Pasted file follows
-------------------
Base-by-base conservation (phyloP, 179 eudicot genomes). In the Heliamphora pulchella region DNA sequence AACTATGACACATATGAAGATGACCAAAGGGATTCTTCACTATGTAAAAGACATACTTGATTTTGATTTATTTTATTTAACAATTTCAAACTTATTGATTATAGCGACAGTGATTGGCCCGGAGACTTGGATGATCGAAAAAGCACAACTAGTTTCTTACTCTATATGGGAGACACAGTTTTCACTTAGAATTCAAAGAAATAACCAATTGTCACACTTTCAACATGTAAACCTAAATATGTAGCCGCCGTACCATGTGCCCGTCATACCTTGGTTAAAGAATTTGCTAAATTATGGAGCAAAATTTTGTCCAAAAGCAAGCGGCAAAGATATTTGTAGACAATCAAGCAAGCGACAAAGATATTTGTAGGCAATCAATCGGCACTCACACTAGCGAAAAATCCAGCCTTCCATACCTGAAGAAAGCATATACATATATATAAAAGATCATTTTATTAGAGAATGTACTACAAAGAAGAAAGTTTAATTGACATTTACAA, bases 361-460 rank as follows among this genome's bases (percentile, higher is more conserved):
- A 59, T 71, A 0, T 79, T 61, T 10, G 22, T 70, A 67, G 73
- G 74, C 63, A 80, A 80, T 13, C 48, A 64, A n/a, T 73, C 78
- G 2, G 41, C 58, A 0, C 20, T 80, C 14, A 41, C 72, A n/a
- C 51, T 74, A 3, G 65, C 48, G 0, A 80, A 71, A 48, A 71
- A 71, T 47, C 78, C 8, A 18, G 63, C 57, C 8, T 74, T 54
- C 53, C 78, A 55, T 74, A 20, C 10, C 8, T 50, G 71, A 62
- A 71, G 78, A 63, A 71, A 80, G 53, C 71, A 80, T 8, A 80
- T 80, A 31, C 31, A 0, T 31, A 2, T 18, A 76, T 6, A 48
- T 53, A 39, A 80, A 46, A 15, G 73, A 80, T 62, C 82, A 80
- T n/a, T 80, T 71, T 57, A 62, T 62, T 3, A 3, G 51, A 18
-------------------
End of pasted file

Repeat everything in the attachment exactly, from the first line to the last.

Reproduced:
Base-by-base conservation (phyloP, 179 eudicot genomes). In the Heliamphora pulchella region DNA sequence AACTATGACACATATGAAGATGACCAAAGGGATTCTTCACTATGTAAAAGACATACTTGATTTTGATTTATTTTATTTAACAATTTCAAACTTATTGATTATAGCGACAGTGATTGGCCCGGAGACTTGGATGATCGAAAAAGCACAACTAGTTTCTTACTCTATATGGGAGACACAGTTTTCACTTAGAATTCAAAGAAATAACCAATTGTCACACTTTCAACATGTAAACCTAAATATGTAGCCGCCGTACCATGTGCCCGTCATACCTTGGTTAAAGAATTTGCTAAATTATGGAGCAAAATTTTGTCCAAAAGCAAGCGGCAAAGATATTTGTAGACAATCAAGCAAGCGACAAAGATATTTGTAGGCAATCAATCGGCACTCACACTAGCGAAAAATCCAGCCTTCCATACCTGAAGAAAGCATATACATATATATAAAAGATCATTTTATTAGAGAATGTACTACAAAGAAGAAAGTTTAATTGACATTTACAA, bases 361-460 rank as follows among this genome's bases (percentile, higher is more conserved):
- A 59, T 71, A 0, T 79, T 61, T 10, G 22, T 70, A 67, G 73
- G 74, C 63, A 80, A 80, T 13, C 48, A 64, A n/a, T 73, C 78
- G 2, G 41, C 58, A 0, C 20, T 80, C 14, A 41, C 72, A n/a
- C 51, T 74, A 3, G 65, C 48, G 0, A 80, A 71, A 48, A 71
- A 71, T 47, C 78, C 8, A 18, G 63, C 57, C 8, T 74, T 54
- C 53, C 78, A 55, T 74, A 20, C 10, C 8, T 50, G 71, A 62
- A 71, G 78, A 63, A 71, A 80, G 53, C 71, A 80, T 8, A 80
- T 80, A 31, C 31, A 0, T 31, A 2, T 18, A 76, T 6, A 48
- T 53, A 39, A 80, A 46, A 15, G 73, A 80, T 62, C 82, A 80
- T n/a, T 80, T 71, T 57, A 62, T 62, T 3, A 3, G 51, A 18